A special weekend of exhibitions, discussions, lectures, walking tours, and commemorative publications takes place this weekend to remember the late Jim Kemmy TD on the 25th anniversary of his death in 1997.

He was a well-known trade unionist, historian, socialist and TD for Limerick, and was active in the Labour movement for most of his life. He also served two terms as Mayor of Limerick in 1991 and 1996.

A native of Garryowen in Limerick city, he trained as a stone mason, following in the trade of both his father and grandfather, and at 17 found himself the main earner in his family of five siblings when his father died.

He left for work in London in the mid 1950's where he became active in the trade union movement, which was the start of a life of activism in the labour movement.

A picture from the exhibition on 'Remembring Jim Kemmy'

Jim Kemmy was elected to Limerick City Council in 1974 after a ban on council workers standing for election was lifted.

Originally a member of Labour in Limerick, he left the party and was elected as an Independent TD for Limerick East in 1981 and then founded his own party, the Democratic Socialist Party.

He, along with others, could not support the FG/Labour government’s budget of 1982, when it proposed VAT on children’s clothing and shoes, as a result of which the Government collapsed and a general election was called.

Mr Kemmy said at the time that that decision "was the most important but the most difficult decision of his life".

He lost his seat in the winter election of 1982 but regained it in 1987 and served as a TD until his death.

A portrait of Jim Kemmy at Limerick City Gallery

An exhibition of Jim Kemmy in newspapers and pictures opens in Limerick City Hall at lunchtime today along with a special discussion about Jim Kemmy’s life and legacy by Professor Eoin Devereux from the Centre of Popular Music and Popular Culture at the University of Limerick.

Prof Devereux said: "Jim Kemmy has been one of my life-long heroes. In my lecture on his legacy I have tried to strike a balance between his activism, his political career and his major contribution to local history studies.

"A pragmatic and progressive socialist all his life, Jim Kemmy nurtured an interest in the history of ordinary working people’s lives. He achieved this in an inclusive and democratic way through his pioneering work with the Old Limerick Journal.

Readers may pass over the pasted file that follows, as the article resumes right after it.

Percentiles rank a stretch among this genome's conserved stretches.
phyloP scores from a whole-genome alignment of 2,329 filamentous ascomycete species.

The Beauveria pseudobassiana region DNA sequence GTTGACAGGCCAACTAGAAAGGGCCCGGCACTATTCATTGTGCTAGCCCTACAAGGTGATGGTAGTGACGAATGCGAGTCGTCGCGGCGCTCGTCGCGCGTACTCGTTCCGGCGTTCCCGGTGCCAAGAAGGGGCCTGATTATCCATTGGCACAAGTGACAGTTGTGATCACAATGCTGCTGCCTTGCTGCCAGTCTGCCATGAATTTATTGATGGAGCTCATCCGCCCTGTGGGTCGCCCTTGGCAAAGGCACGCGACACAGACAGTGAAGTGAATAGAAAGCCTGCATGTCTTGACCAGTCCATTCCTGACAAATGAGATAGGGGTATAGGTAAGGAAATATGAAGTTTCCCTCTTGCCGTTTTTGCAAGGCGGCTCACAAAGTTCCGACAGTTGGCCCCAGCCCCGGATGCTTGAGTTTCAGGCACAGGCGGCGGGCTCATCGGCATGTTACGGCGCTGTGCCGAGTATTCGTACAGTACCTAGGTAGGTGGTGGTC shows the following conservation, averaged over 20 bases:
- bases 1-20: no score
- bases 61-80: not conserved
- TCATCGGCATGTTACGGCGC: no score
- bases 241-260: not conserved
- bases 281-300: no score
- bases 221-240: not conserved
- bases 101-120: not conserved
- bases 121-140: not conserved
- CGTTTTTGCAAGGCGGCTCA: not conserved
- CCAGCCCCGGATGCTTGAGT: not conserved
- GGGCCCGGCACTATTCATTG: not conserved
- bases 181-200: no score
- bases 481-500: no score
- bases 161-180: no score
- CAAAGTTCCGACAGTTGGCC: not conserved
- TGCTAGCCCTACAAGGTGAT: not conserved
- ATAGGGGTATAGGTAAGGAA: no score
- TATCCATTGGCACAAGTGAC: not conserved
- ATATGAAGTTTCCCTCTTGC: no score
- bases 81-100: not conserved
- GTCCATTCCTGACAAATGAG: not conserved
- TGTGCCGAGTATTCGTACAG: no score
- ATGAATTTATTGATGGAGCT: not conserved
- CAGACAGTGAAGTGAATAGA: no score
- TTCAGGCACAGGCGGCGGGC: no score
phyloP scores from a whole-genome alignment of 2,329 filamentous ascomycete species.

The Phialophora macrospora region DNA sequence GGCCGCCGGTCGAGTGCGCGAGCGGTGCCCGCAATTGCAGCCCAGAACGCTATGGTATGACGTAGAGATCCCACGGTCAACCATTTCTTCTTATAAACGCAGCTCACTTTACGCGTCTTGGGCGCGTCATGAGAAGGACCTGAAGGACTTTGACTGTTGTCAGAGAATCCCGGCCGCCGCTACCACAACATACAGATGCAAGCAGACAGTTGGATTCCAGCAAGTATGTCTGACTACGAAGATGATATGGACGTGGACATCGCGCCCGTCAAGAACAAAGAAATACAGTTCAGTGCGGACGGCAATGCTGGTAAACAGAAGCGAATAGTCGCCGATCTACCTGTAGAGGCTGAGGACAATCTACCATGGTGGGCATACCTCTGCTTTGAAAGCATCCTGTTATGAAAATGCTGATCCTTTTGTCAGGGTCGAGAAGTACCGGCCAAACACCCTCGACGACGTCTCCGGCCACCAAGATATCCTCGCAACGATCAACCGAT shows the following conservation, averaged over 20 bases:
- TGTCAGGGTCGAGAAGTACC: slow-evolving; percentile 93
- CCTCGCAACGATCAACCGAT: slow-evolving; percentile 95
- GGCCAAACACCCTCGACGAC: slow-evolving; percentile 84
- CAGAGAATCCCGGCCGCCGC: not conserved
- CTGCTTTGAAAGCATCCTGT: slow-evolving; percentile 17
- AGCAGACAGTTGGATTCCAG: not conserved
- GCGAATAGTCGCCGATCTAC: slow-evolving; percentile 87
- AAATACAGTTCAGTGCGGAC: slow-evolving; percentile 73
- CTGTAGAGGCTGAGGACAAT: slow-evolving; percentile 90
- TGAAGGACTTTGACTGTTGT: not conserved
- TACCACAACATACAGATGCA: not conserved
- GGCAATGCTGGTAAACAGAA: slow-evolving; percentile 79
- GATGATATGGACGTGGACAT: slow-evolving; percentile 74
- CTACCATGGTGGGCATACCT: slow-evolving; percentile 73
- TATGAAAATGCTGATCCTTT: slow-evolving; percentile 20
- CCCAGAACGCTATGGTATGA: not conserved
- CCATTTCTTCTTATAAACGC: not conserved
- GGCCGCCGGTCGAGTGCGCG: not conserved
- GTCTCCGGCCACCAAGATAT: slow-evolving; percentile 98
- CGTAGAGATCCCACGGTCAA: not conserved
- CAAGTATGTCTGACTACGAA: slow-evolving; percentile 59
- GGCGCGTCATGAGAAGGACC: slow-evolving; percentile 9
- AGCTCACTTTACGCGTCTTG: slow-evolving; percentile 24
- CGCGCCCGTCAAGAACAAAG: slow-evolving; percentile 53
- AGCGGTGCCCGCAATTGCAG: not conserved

"He was also way ahead of his time in terms of social issues such as divorce and reproductive rights. For me, his most striking contribution was his emphasis on the need to hear the voices of working-class men and women."

Dr Matthew Potter, who is curator of the Limerick City Museum, now known as the Jim Kemmy Municiple Museum, who put the Newspapers and Pictures exhibition together, described Jim Kemmy as Limerick's renaissance man: statesman, socialist, scholar and social reformer.

"The exhibition features a wealth of material relating to his achievement-packed life, including photographs, books, journals and newspaper reports from the collections of Limerick Library and Limerick Museum," Dr Potter said.

The Special Collections and Archives section of the Glucksman Library at the University of Limerick where Jim Kemmy’s papers are stored, will also host a special reception about the Kemmy collection on Friday evening, and an official exhibition in his honour will open at the Limerick City Gallery on Saturday afternoon.

On Sunday, 25 September, the actual day of his death, his family will lead a 'Walking tour of Jim’s Limerick’ taking in parts of the city associated with the late TD.

The Kemmy family said today: "We’re delighted that what started as a one-day event to commemorate Jim’s life has grown into a full weekend of events looking at his life and legacy.

"We’re pleased that City Hall, UL, and the Limerick City Gallery have joined in with their own events which may help a new and younger audience understand what Jim Kemmy meant to Limerick."